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Deciding if a Pet is for You

You’ve taken everything out of storage, settled into a new home in a new city, and made new friends. So is it time for a new pet? There’s certainly something about pets, which makes any family and home feel complete. Maybe it’s their eagerness to welcome you home each evening or their willingness to put up with your snuggles and cuddles after a bad day at work, but whatever it is, sometimes they’re the perfect addition to your household. But before you rush out to save an animal, first consider these aspects of pet ownership:


Time Commitment


As exciting as it is to love and care for a pet, don’t forget they need walking, grooming, and feeding. This might mean no more happy hours after work, last minute trips to the beach, or overtime at the office. Also keep in mind, pets need training and loving to help prevent behavioral problems. And the longer you’re absent from their lives, the more distressed they’ll feel, causing them to act out as a result. What’s more, cats tend to live anywhere from 15 to 20 years, while pups generally live for 10 to 15 years, so make sure a pet is in your long-term future plan!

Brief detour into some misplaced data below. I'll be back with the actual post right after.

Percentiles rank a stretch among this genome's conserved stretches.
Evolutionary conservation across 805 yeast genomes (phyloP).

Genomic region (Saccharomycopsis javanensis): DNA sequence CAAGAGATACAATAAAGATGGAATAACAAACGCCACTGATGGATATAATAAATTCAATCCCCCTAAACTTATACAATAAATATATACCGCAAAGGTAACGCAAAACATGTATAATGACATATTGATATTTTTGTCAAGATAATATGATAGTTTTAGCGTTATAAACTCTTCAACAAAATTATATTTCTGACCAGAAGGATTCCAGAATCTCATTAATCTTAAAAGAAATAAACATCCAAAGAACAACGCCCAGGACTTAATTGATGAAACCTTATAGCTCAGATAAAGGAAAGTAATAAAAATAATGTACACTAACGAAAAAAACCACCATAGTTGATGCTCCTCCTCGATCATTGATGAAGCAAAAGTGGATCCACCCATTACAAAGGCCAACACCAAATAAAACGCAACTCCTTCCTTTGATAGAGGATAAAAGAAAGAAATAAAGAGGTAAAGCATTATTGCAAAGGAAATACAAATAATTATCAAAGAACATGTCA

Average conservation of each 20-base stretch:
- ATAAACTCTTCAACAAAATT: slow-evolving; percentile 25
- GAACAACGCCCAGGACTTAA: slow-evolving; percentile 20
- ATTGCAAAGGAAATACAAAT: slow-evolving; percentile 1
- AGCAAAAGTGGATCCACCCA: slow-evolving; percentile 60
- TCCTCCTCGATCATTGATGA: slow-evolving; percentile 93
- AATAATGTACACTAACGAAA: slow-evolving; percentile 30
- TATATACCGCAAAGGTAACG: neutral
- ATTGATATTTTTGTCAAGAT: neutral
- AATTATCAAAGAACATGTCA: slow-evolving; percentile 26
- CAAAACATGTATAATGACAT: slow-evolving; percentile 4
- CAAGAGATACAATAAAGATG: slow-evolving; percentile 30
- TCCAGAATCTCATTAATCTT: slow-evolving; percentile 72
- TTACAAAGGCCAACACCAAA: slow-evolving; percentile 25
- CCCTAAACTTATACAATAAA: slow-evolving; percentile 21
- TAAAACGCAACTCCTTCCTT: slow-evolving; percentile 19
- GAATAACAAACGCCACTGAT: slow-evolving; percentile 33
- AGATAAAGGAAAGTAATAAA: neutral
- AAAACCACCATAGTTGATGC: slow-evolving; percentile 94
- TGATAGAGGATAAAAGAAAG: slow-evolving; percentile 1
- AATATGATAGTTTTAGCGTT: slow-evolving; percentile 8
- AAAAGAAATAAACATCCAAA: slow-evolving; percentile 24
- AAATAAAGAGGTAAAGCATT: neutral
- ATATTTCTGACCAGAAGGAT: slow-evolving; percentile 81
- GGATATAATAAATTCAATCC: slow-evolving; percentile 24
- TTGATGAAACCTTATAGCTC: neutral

Pet Pricing


You might receive your kitty or pup for free, but of course, there are various other costs associated with them, from the price of vaccines to the cost of food. estimates a medium-sized dog costs pet owners an estimated $1,115 the first year to cover the price of spaying/neutering, food, toys, crates, medical bills, and other miscellaneous costs. Kittens are slightly cheaper, costing roughly $640 in the first year, but don’t forget, they have longer life expectancies than dogs! Create a budget to see if an animal is in your price range.


Pet Temperaments


Although you may live on your own now, a spouse and child could be in your future down the road. Or, what if you move into a smaller space, such as an apartment? Cats can be pretty flexible, but there are some breeds of dogs that don’t do well with changes. Some dog breeds can’t live with cats, while others don’t get along with children. Furthermore, certain breeds can’t live in an apartment, and others don’t like sharing their owner’s attention. These are all scenarios you’ll want to consider before falling for the first set of puppy eyes you see at the shelter.